Saxophonist Fred Anderson passed away Thursday, June 24, leaving a hole in the Chicago and international avant-garde jazz scenes that will never be truly filled. The cause of death has not been given, but Anderson had suffered a heart attack on June 14 while in the hospital with complaints of stomach pains. He was 81.
I first came across Anderson's music in 1997 when saxophonist Ken Vandermark hipped me to his stuff. One of the first things I got is a date Anderson did with DKV (Hamid Drake on drums, Kent Kessler on bass and Vandermark on reeds), and it's an album that I still cherish a great deal. Over the years, I've gone back to the ballad 'Black Woman' from that album countless times and even have the album on my iPod, which for me is truly a yardstick that separates stuff I like from stuff I love.
Soon thereafter, I met Anderson during his yearly jaunts out to the Vision Festival in New York. He appeared frail and stood sort of hunched over. He had a quiet and kind voice and a penchant for suspenders and work clothes--nothing about him screamed music icon" until he put his horn to his lips. Then the planets aligned and you realized that his music was a gift that made the world a better place.
Strapping on his tenor to play with William Parker, Hamid Drake and Kidd Jordan was a regular event of the Vision Festival and a personal musical highlight. I remember one time watching him sit there in a chair waiting his turn to play, clutching his saxophone as if he were holding a baby. Musicians and fans would come up and speak to him as if they were talking to their grandfather, putting their hand on his shoulder or giving him a hug. Fred was the mountain and people came to him.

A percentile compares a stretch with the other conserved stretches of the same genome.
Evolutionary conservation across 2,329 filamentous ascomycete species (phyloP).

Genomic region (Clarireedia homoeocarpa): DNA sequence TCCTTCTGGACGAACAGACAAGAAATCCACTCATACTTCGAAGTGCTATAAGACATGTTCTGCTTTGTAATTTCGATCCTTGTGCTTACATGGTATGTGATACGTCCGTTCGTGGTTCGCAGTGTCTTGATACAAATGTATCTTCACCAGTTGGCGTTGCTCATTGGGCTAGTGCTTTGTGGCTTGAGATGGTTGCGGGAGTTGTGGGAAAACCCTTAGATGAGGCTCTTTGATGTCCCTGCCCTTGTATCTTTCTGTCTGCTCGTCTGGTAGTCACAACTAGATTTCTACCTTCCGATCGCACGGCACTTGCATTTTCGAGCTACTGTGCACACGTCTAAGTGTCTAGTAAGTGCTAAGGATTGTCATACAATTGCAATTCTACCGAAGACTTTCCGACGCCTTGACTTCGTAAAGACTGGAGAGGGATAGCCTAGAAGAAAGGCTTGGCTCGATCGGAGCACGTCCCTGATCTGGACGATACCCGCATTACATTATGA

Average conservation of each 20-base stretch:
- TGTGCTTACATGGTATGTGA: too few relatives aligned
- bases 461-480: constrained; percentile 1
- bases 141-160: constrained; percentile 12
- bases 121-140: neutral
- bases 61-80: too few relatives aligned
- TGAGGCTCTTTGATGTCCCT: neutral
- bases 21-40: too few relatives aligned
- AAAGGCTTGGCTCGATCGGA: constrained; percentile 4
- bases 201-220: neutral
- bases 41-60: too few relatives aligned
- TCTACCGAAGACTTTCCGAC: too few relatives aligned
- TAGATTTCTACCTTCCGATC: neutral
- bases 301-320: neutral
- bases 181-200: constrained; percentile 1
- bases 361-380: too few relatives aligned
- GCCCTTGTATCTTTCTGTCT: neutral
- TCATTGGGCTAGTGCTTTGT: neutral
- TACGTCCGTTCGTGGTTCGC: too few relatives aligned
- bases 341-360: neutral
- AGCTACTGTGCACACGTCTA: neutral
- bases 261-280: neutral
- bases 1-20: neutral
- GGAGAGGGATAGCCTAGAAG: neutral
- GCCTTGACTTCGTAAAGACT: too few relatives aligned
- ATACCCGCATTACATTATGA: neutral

Then he'd shuffle up onstage, get his bearings and, with nod to his players, he was off and running. His sound was big and robust, and it seemed totally at odds with the frailty of the man. I remember one set where he charged out of the gate playing at a ferocious pace, working up and down his horn for a solid 15 minutes before taking a brief pause. One moment he'd be honking away on a cavernous low-end figure, the next he'd be squealing in the upper register with equal intensity. In between, he worked at a dazzling pace, nimble and fleet of finger from a steady ongoing practice schedule. Because of his advanced age, he grew up listening to Charlie Parker and other beboppers of the day, digesting their lessons, and you could hear that in his playing up to the end. You could also hear the blues, as well, which spoke of both his life in Chicago and his childhood in the South. He often played fully improvised sets, yet he also wrote some great songs, too.
Fred believed in moving the music forward and in 1965 joined with such like-minded musicians as Muhal Richard Abrams, Roscoe Mitchell, Anthony Braxton and others to form the Association for the Advancement of Creative Musicians, a collective that was both community oriented and artistic minded, providing support and gigs to players who wanted to create original works.
He also opened the Velvet Lounge on Chicago's South Side in 1982, providing a place for AACM members and other musicians to play. It was a funky little place that was eventually leveled to make way for a condo project, but Anderson opened a new Velvet around the corner thanks to a massive outpouring of support from musicians and fans from all over the world. Most days you could go there and see Fred behind the bar, just a regular working guy pouring drinks.
Fred Anderson's brilliant music will always be remembered, but he just might have had a bigger impact as an inspirational figure to generations of musicians. He was booked to play with young drummer Chad Taylor at this year's Vision Fest, and he could often be found playing with younger players at the Velvet. He's mentored young-ish stars like Hamid Drake, Nicole Mitchell, Ken Vandermark, Jeff Parker and countless others, some of whom will likely be heard outside Chicago in the years to come. This is to say nothing of all the fans who came to hear him play and were inspired and moved by his music and his example.
I didn't know him well, but I have fond memories of talking to him on a few occasions. I was even lucky enough to share one magical lunch with him some years back as we did an interview. He refused to let me pick up the check that day, and who was I to argue? That lunch was a debt that I will now never be able to repay, but, really, that was an impossibility even before his death.
This story appears courtesy of All About Jazz @ Spinner.
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